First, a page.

Jakub Kulhanek, a former Czech foreign minister, made this point last month when he said an eastern secretary general could help to unite the alliance.

Nato solidarity took a hit during the turbulent Donald Trump years, and the messy exit from Afghanistan led to disagreements in Europe over how far to pursue autonomy from Washington.

There is also a feeling in some quarters that Nato should be led by a woman for the first time, Mr Davis said, after 13 consecutive male leaders.

He mentioned three female contenders, all former presidents, from Eastern Europe: Croatia’s Kolinda Grabar-Kitarovic, Lithuania’s Dalia Grybauskaite, and Estonia’s Kersti Kaljulaid.

Ms Grabar-Kitarovic is a former assistant secretary general of Nato – the first woman in that role – and has the backing of Croatian Prime Minister Andrej Plenkovic to move to the top job.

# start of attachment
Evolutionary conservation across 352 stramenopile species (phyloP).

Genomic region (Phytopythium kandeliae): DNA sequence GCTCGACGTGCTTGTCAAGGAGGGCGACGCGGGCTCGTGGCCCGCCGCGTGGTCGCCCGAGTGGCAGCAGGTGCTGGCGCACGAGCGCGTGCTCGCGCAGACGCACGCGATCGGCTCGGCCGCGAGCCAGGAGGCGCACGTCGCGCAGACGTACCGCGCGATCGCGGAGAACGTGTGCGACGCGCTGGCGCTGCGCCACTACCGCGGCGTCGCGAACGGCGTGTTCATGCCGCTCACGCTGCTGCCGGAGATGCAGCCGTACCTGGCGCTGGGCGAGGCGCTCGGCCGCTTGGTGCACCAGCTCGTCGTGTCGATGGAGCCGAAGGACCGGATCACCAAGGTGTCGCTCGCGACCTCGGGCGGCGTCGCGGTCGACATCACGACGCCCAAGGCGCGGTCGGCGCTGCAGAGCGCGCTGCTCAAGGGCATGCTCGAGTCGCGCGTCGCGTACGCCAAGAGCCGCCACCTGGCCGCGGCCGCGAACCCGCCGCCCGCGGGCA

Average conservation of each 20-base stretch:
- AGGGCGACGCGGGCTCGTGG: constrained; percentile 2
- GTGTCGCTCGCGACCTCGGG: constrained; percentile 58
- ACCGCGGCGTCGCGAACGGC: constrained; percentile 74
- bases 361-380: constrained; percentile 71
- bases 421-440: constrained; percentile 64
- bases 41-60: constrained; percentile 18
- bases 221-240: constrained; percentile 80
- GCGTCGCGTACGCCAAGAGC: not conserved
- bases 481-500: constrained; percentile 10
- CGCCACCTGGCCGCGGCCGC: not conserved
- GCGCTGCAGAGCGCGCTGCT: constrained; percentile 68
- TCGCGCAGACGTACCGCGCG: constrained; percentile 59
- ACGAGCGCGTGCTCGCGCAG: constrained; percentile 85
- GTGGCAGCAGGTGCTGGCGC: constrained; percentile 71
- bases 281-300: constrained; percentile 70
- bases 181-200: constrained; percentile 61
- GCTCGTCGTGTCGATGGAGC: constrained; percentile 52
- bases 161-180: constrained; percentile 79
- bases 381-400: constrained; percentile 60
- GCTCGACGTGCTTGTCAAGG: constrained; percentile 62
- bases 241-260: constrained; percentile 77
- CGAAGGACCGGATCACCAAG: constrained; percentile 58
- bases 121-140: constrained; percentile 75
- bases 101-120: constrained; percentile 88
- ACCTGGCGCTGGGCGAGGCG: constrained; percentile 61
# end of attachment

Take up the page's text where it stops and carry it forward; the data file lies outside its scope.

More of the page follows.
Ms Kaljulaid is a prominent critic of Russia and was described by one Estonian newspaper as a potential “Joan of Arc” for the alliance, invoking a French medieval heroine.

But the shadowy process means an unexpected candidate could rise to the top – mirroring what happened in the EU when Ursula von der Leyen came from nowhere to take on the European Commission presidency three years ago.

“Often, someone comes out of the blue,” said Mr Davis, who said Nato watchers had not seen Mr Stoltenberg’s appointment coming during the last round of negotiations in 2014.

“Quite contentious bilateral things between countries can knock a candidate off course. It’s really difficult to say who it’s going to be.”

Updated: January 19, 2022, 5:00 AM